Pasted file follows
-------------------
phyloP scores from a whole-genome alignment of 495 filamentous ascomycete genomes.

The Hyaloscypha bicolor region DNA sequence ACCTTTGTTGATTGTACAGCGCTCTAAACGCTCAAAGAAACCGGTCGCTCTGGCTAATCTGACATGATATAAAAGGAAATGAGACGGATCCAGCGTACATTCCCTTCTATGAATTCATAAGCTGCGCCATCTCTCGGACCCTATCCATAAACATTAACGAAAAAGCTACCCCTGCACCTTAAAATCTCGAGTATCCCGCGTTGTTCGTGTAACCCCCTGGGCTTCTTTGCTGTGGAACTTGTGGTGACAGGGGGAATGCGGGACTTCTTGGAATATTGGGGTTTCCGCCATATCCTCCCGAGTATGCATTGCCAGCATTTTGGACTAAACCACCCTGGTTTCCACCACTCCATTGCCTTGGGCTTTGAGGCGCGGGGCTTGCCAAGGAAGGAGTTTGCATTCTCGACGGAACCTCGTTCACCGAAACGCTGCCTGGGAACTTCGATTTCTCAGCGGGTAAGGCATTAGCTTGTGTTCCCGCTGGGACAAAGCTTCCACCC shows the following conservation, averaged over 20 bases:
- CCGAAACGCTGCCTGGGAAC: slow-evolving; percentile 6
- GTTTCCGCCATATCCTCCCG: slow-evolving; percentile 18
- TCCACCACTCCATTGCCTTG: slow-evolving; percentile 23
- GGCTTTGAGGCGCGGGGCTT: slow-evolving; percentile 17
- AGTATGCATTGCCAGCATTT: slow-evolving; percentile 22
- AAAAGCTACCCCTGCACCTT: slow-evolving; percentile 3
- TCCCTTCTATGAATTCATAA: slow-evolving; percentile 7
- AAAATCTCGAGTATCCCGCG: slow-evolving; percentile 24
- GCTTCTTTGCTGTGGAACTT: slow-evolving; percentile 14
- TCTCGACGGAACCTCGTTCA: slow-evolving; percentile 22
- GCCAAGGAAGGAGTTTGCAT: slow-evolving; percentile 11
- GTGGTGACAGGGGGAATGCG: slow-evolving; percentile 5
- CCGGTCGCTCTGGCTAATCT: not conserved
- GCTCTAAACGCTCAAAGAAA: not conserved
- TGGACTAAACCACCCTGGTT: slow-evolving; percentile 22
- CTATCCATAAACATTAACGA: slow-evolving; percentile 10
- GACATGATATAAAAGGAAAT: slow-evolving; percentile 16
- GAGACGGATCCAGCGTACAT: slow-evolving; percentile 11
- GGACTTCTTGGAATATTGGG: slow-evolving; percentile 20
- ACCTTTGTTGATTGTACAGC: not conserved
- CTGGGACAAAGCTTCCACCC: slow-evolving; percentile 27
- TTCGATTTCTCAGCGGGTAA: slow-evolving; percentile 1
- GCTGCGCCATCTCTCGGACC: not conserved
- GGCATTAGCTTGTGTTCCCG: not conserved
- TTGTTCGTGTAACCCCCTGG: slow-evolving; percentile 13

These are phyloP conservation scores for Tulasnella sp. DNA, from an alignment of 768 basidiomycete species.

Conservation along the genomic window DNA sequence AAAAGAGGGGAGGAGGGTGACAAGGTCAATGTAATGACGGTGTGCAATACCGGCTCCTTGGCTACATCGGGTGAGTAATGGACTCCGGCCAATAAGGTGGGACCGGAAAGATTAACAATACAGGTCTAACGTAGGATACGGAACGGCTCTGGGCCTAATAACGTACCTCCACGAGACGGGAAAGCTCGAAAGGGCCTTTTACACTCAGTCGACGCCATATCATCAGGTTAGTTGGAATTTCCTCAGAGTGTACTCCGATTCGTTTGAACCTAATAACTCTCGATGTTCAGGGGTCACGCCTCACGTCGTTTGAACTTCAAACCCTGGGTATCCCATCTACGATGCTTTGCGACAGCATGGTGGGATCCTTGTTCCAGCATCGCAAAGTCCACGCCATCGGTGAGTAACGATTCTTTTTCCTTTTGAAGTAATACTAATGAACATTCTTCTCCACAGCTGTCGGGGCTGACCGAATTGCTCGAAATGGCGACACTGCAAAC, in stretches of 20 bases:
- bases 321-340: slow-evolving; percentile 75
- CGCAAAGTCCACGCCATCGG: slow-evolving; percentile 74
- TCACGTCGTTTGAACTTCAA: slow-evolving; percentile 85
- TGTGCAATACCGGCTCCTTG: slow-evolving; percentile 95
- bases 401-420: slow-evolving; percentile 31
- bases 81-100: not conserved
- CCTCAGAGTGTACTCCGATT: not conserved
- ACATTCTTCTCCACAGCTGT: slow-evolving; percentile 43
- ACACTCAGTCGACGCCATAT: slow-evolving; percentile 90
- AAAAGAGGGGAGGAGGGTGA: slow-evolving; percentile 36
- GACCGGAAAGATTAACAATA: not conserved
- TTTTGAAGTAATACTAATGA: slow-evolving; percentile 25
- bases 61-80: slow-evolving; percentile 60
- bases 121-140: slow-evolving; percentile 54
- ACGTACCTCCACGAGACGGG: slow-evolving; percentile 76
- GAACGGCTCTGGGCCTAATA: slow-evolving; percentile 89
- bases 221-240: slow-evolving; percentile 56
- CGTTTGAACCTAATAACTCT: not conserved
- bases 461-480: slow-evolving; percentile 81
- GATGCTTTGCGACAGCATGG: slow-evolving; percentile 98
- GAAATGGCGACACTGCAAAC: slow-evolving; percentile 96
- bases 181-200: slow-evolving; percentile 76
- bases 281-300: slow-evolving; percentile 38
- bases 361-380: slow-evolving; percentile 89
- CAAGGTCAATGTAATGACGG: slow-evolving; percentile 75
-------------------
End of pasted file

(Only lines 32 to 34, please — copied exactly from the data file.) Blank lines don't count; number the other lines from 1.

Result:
- TCACGTCGTTTGAACTTCAA: slow-evolving; percentile 85
- TGTGCAATACCGGCTCCTTG: slow-evolving; percentile 95
- bases 401-420: slow-evolving; percentile 31